Ad Hoc Committee confirms Argentina is on the hook to Azurix for US$165 Million

By Elizabeth Whitsitt
2 October 2009

Marking a final setback for Argentina in its protracted dispute with US-based water services firm Azurix Corp, on 1 September 2009 an ad hoc committee denied Argentina’s application to annul an ICSID tribunal’s previous decision awarding Azurix approximately US$165 Million for breach of Argentina’s obligations under the US-Argentina Bilateral Investment Treaty.

Problems between the US-based firm and Argentina began almost a decade ago when Azurix acquired the exclusive right to operate a water and sewage utility concession in the Argentine Province of Buenos Aires for a 30 year period. Less than a year after commencing operations in Argentina, concerns over water quality linked to the presence of algae was raised. As a result, the Province’s water regulator ordered Azurix not to charge customers for water for a number of weeks in 2000 and to pay for its failure to maintain certain water-quality standards.

In response, Azurix denied liability and claimed that the conditions resulting in the algae outbreak pre-dated its acquisition of the Concession. Specifically, Azurix alleged that liability lay with the provincial authorities who improperly constructed and maintained the water treatment system required for algae removal.

Subsequently, Azurix commenced arbitral proceedings against Argentina based upon the alleged violation of several articles of the US-Argentine BIT. In its claim, Azurix contended that: (i) Argentina’s treatment of Azurix’s investment was tantamount to expropriation, (ii) Argentina failed to provide fair and equitable treatment, and full protection and security to Azurix’s investment, and (iii) Argentina did not observe the obligations that it had entered into with respect to Azurix’s investment, had acted arbitrarily, and did not act transparently.

On 14 July 2006 the ICSID Tribunal unanimously found Argentina liable to Azurix on the basis of the latter two grounds.

Five months later, Argentina sought to annul that award. Under sub-paragraphs (a), (b), (d) and (e) of Article 52(1) of the ICSID Convention, Argentina identified numerous matters which it claimed were grounds for annulment, relating to the Tribunal’s jurisdictional findings, to its findings relating to the applicable law, to its consideration of evidence, to the constitution of the Tribunal, as well as to the Tribunal’s calculation of the damages.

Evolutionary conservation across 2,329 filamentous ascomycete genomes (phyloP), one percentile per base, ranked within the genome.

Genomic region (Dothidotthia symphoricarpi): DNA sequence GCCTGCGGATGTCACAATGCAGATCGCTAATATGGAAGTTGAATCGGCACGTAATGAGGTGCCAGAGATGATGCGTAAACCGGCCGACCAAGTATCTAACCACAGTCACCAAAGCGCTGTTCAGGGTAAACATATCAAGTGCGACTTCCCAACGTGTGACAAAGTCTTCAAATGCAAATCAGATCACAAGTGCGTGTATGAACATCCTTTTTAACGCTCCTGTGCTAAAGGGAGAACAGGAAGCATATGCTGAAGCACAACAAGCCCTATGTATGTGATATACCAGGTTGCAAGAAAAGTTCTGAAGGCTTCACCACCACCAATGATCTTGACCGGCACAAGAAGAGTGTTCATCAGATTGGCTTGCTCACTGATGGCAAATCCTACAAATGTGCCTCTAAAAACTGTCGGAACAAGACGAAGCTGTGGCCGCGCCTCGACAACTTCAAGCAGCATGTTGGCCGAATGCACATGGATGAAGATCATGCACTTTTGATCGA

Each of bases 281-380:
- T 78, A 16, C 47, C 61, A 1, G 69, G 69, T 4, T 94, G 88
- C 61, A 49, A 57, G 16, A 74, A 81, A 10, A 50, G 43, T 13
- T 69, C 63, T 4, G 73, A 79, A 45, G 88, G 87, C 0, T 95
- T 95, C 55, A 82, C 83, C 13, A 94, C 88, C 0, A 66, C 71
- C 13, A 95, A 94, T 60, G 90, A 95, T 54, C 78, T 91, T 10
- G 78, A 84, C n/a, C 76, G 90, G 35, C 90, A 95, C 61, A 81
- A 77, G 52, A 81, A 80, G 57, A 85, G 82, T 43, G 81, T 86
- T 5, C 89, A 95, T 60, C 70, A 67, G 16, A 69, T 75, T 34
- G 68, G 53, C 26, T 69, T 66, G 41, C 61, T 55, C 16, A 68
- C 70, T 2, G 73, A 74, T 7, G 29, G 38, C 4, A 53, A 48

In considering those arguments the ad hoc committee was clear that “[a]n ICSID award is not subject to any appeal or to any other remedy except those provided for in the ICSID Convention.”As a result, the ad hoc committee noted that it “is not a court of appeal, and cannot consider the substance of the dispute, but can only determine if the Tribunal’s award should be annulled on one of the grounds delineated in Article 52(1) of the ICSID Convention.”

Having so characterized its role, the ad hoc committee proceeded to reject all of Argentina’s arguments for annulment. In so doing, the committee confirmed that the standard of review applicable to all of Argentina’s arguments is very high, thus making successful annulment applications under the ICSID Convention extremely rare.

One example of the ad hoc committee’s reasoning in this regard can be seen in its consideration of arguments raised by Argentina that the Tribunal was not properly constituted, within the meaning of Article 52(1)(a) of the ICSID Convention.

In earlier proceedings Argentina attempted to have Dr. Rigo Sureda, the President of the Tribunal, disqualified pursuant to Articles 57 and 14(1) of the ICSID Convention. Citing Dr. Rigo Sureda’s relationship with a Houston law firm hired as counsel for foreign investors in other ICSID arbitrations, Argentina contended that Dr. Rigo Sureda was “immersed in various conflicts of interest” which “cast reasonable doubts on his impartiality.” These arguments were rejected by the other two members of the Tribunal who determined that Argentina’s application for disqualification failed on both procedural and substantive grounds.

In the subsequent annulment application, Argentina challenged this decision by contending that the Tribunal was not properly constituted, on account of the fact that “it was not possible for an objective observer to be confident that [Dr. Rigo Sureda] could be relied upon ‘to exercise independent judgment”. In rejecting Argentina’s argument, the ad hoc committee notes that “Article 52(1)(a) cannot be interpreted as providing the parties with a de novo opportunity to challenge members of the tribunal after the tribunal has already given its award. A Committee would only be able to annul an award under Article 52(1)(a) if there had been a failure to comply properly with the procedure for challenging members of the tribunal set out in other provisions of the ICSID Convention.”

Accordingly, a ground of annulment might exist under Article 52(1)(a) if an application for disqualification was made but not decided before an ICSID award was given, or if a decision on an application for disqualification was purportedly heard by a person or body other than an appropriate person or body prescribed by Article 58 of the ICSID Convention. Barring such manifest procedural errors, however, it seems clear that an ICSID tribunal decision is final and binding, not subject to further review pursuant to an annulment application.

Decision on the Application for Annulment of the Argentine Republic, Azurix Corp. v. The Argentine Republic, ICSID Case No. ARB/01/12 (United States/Argentina BIT), is availabe here: